From the UA Arkansas Archeological Survey
While many are familiar with the intricate, complex rivercane basketry made by contemporary Indigenous peoples of the southeastern United States, few recognize the deep roots of this artistic tradition. Often associated with Chitimacha and Cherokee artists today, rivercane weaving was once a widespread, integral part of peoples’ lives.
Cane, or Arundinaria sp., is a North American member of the bamboo family. There are three species of cane; A. giganteae, A. tecta, and A. appalachiana. Because of its strength and flexibility, cane became a critical resource for Southeastern societies. Enormous stands of rivercane once sustained basic aspects of peoples’ lifeways, providing construction material for houses and material goods such as storage and carrying baskets, mats, arrow shafts, razors, blow guns, beads, rasps, hafts for tools, and much more.
In the Ozark Plateau, dry conditions in caves and rock shelters have preserved an extensive archeological record of cane used for material goods, including two basket fragments recovered from Cobb Cave in Newton County in the 1930s. These baskets are thought to be from the Mississippi period (ca. AD 1000–1500), based on the AD 1000–1200 dates for other basketry from Cobb Cave.
Most of the basket and mat fragments from the Ozark bluff shelters are plain. But some exhibit evidence of complex artistry in weaving going back hundreds and even thousands of years.
While it is likely that every member of a community would have had some basic fiber processing and fabric production skill, rivercane basket weaving in most Indigenous Southeastern societies today is strongly associated with women’s labor and artistry. Weavers, then and now, have to be able to calculate complex mathematical equations to create these “structural design” baskets—baskets made with designs woven into them rather than painted or sewn on later. Weavers must determine exactly how many cane peels they will need to create the right size and shape, how many peels to repeat a design across the surface of a basket seamlessly and without error. A weaver calls on years of experience and training, often learned within families and communities, reproducing long-held traditions in how each design motif should look and how to execute it, what shape and size specific basket types should be, and how rims should be finished. But at times, we also see weavers experimenting with designs and materials to create new and unique basket styles, designs, and weaving techniques.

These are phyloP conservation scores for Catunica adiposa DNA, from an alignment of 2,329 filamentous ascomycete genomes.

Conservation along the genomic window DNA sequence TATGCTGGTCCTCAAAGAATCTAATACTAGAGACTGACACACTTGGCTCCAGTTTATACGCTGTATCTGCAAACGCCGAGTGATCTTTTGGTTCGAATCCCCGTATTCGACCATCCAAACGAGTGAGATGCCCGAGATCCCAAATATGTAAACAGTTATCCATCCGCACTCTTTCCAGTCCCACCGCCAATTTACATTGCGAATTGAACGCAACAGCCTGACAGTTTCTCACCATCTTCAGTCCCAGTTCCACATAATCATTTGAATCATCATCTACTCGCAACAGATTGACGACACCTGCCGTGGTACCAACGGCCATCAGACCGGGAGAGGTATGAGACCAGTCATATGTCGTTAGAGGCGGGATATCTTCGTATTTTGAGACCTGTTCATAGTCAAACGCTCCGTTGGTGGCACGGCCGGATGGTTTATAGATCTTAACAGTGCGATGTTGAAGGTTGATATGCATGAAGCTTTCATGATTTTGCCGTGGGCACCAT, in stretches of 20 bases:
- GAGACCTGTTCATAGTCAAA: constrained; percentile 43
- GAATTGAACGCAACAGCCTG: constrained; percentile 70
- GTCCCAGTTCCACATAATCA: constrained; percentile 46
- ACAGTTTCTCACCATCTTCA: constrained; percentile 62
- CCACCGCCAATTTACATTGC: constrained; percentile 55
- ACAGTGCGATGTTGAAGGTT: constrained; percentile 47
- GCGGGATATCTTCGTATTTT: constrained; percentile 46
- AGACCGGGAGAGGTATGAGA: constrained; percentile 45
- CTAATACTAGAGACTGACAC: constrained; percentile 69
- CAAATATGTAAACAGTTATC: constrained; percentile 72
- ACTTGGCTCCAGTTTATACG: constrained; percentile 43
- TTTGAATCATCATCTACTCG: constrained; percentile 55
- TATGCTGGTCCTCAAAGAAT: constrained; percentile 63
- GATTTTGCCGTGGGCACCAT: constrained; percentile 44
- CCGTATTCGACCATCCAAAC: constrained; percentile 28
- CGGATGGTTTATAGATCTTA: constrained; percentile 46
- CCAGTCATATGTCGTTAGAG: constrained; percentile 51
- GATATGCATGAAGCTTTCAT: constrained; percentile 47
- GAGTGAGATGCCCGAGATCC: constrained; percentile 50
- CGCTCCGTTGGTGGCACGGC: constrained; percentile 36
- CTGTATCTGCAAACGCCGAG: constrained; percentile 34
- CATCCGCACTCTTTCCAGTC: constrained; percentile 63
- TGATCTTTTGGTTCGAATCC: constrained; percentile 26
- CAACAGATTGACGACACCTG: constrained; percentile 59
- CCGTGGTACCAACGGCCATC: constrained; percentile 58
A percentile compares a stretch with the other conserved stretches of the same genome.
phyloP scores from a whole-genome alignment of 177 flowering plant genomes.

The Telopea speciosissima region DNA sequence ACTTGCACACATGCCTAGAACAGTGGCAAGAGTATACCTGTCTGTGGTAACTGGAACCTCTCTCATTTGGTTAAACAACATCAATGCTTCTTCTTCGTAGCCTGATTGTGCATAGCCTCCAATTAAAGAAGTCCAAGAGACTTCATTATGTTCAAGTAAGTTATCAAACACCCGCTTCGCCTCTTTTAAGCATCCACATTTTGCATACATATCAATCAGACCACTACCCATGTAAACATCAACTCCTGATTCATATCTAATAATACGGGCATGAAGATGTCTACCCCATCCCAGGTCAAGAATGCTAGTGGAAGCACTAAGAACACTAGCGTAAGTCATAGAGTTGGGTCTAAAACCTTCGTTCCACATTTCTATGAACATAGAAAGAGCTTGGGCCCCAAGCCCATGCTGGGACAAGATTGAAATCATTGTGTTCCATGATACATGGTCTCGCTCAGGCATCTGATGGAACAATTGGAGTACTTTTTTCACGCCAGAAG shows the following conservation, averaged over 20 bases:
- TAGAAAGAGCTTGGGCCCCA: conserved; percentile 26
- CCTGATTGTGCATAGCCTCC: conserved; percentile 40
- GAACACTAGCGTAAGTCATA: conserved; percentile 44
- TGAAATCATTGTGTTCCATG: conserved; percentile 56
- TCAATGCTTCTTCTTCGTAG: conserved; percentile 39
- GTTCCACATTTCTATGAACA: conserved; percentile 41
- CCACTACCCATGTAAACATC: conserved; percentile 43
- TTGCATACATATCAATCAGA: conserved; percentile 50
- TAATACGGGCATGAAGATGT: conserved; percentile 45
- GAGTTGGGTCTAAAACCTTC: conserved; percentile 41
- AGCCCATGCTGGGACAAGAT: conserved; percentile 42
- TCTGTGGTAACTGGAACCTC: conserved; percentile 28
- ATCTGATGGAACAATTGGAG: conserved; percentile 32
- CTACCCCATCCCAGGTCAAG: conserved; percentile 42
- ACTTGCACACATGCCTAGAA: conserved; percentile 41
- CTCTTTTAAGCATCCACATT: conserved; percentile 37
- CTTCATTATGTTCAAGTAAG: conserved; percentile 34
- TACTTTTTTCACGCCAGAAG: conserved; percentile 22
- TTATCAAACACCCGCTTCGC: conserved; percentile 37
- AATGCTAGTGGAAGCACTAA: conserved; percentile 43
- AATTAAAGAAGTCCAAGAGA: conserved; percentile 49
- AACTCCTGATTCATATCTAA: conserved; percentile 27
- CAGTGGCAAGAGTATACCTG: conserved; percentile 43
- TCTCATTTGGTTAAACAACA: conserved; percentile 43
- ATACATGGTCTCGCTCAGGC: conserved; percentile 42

The two basket fragments from Cobb Cave exemplify this complex artistry based in both ancient traditions and new innovations. These Mississippi period baskets are woven using two very common techniques seen in Ozark Plateau basketry since the Woodland period. The basic weave count for both baskets is an uneven weave; 4/1, or over/under four peels and over/under one peel. This weave count produces a “dot in field” effect seen in both baskets. Both baskets were also made utilizing another technique seen in earlier Woodland period basketry of the region: flipping one set of the cane peels. This technique uses the different surface texture of the interior and exterior of the cane to highlight the woven pattern.
There are also unique aspects to both baskets not seen in others from the Ozark Plateau. These indicate innovations within a tradition that was already over a thousand years old by the time these baskets were made. They also hint at some relationships between the makers of these baskets and communities outside of the Ozarks. First is the use of cane peels of different widths to make elongated designs. Another is the use of a twined finish below the rim. The basketry fragments from Cobb Cave are the only documented occurrence of this technique in Ozark bluff shelters, with only one other known example in Arkansas.
The last unique aspect highlighted here is the presence of a zoomorphic spider design. While not uncommon in Mississippian iconography on other objects like engraved shell or embossed copper plates, the Cobb Cave basket is the only known use of this motif in archeological rivercane basketry. With her dot-in-circle motif abdomen and eyes, the spider, whose eight legs arch gracefully across the surface of the basket, mimics other known depictions. From historic narratives we know the spider is frequently understood as a female entity, the weaver, and that in some traditions, she carries life-sustaining fire to humanity. The weaver of this basket had to know how to reproduce that motif in the mathematical formula imposed by the constraints of interlaced weaving. The weaver had to translate placement of arched legs, abdomen, and eyes into a discrete line-by-line production. Each pass of each peel followed a precise over and under count to elegantly reproduce the image of a powerful being on the surface of the basket.